5. Draw up a spending plan. Also known as a budget, a spending plan helps you identify how much you intend to spend in every area. There is something about putting things down on paper that helps hold us accountable. It’s important that this is not a ‘set and forget’ document. Bring it to life by printing it out and reviewing it every month, at least. You might nominate an evening each month or each week for this task. In our house it is “Money Mondays”. Having a plan is empowering and emotionally uplifting.
  6. Slash bad debt. One of the biggest causes of stress is debt. Aim to pay your debts down first – and then look at what you have left over in your bank for spending and saving. Start by making extra payments onto whichever debt is charging the highest interest. Also consider consolidating all debt onto the lowest interest charging loan or credit card possible.
  7. Confess your financial sins. Finally, make an appointment with a money expert and confess your worries. As the saying goes, a problem shared is a problem halved. Talking to an expert rather than to family and friends is great because they have the skills to guide you effectively and tailor strategies that work for you as an individual. They can also help you plan holistically – so you’ll be thinking much broader than just a spending plan, you can also benefit from knowing more about insurances, estate planning, superannuation and other investments. As is the case with all relationships, the key to working with a financial planner lies in being totally honest. Don’t ever feel embarrassed because believe me, a professional financial planner has usually heard and seen it all. The more honest you are, the better placed they’ll be to help you achieve your goals.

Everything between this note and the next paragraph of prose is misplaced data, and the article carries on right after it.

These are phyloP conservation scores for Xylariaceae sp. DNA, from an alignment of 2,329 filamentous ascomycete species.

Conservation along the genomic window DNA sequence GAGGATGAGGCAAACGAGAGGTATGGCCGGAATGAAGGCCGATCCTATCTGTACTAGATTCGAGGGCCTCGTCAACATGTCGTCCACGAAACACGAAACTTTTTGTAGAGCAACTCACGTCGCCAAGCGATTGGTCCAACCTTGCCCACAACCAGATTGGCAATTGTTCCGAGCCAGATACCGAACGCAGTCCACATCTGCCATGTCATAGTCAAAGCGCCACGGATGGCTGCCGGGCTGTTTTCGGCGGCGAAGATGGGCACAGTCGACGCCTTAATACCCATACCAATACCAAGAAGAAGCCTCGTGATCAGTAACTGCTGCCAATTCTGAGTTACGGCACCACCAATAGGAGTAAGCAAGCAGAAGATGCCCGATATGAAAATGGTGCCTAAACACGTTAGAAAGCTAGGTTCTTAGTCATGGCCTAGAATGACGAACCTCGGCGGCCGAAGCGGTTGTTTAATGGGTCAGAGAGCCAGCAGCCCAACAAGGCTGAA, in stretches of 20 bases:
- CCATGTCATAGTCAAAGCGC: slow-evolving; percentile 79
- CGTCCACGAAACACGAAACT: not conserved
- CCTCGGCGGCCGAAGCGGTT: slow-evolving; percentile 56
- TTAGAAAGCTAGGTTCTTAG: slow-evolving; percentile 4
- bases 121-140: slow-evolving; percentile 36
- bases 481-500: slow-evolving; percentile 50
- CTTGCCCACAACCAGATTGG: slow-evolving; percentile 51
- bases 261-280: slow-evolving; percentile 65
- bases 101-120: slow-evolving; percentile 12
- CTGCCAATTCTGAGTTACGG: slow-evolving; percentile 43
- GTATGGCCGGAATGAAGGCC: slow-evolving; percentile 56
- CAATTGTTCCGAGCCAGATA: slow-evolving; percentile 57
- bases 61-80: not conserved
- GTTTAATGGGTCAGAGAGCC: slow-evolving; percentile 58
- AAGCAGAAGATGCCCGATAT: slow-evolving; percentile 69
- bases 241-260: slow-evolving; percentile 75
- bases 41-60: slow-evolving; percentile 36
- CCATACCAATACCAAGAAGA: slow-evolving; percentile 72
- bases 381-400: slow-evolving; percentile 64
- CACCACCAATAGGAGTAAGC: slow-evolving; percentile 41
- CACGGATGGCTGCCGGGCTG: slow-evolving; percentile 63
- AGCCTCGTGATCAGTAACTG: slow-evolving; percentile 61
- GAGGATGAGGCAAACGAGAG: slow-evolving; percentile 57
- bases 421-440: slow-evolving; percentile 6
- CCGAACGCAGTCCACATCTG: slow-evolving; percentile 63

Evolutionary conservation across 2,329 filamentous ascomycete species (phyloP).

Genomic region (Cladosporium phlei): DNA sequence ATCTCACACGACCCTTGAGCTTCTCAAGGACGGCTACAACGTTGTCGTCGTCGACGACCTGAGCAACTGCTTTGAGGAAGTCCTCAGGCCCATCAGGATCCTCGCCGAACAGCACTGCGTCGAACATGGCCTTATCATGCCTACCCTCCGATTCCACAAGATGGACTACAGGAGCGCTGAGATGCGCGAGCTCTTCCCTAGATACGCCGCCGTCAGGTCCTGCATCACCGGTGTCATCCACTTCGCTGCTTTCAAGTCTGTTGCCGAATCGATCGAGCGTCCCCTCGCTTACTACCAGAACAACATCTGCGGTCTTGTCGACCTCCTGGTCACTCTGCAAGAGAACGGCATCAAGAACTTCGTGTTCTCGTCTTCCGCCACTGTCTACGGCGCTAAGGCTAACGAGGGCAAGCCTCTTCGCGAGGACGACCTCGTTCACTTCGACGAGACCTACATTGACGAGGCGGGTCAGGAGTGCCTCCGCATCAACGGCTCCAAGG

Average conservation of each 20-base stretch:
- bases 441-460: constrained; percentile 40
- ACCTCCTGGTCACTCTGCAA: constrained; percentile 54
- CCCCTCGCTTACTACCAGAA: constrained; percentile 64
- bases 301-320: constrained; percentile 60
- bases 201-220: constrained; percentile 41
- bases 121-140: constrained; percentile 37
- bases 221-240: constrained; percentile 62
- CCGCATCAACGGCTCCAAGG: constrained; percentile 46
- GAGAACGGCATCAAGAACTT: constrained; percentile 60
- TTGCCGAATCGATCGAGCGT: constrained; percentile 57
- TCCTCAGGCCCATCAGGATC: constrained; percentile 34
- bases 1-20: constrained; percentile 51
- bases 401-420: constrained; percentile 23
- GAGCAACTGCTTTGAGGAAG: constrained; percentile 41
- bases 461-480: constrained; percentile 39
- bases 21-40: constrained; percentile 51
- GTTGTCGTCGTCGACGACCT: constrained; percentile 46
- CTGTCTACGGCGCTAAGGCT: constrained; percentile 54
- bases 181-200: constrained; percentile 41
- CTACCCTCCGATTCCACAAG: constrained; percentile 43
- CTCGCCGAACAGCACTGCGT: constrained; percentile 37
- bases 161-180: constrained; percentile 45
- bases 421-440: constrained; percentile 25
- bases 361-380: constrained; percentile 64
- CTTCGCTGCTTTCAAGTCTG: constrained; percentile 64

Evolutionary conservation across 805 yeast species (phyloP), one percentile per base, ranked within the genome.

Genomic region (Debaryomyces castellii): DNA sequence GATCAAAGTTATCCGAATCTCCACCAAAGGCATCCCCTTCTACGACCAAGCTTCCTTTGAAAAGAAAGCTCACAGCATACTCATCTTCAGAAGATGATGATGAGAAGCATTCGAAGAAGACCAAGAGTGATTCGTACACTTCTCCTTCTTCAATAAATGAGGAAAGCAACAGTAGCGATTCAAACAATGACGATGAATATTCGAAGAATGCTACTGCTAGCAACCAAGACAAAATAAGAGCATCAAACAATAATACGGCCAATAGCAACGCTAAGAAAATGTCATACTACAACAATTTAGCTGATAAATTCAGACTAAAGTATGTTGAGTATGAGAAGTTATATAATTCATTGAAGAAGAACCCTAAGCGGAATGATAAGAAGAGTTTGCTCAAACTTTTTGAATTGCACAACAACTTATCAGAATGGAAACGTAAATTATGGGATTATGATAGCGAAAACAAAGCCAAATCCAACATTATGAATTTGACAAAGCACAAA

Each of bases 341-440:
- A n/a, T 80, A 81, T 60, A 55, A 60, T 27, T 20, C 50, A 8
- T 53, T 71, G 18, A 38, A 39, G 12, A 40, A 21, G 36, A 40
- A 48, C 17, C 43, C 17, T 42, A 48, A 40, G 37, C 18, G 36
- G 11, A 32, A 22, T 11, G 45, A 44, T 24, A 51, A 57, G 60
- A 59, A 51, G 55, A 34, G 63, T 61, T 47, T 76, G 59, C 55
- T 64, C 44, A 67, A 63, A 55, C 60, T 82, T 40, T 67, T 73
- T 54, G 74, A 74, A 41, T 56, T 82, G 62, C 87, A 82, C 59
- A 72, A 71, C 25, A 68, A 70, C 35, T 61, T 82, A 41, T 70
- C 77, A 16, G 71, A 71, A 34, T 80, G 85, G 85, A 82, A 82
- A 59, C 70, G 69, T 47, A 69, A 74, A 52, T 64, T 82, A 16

*Claire Esmond is an Authorised Representative of AMP Financial Planning Pty Ltd, ABN 89 051 208 327, AFS Licence No. 232706. Any advice given is general only and has not taken into account your objectives, financial situation or needs. Because of this, before acting on any advice, you should consult a financial planner to consider how appropriate the advice is to your objectives, financial situation and needs.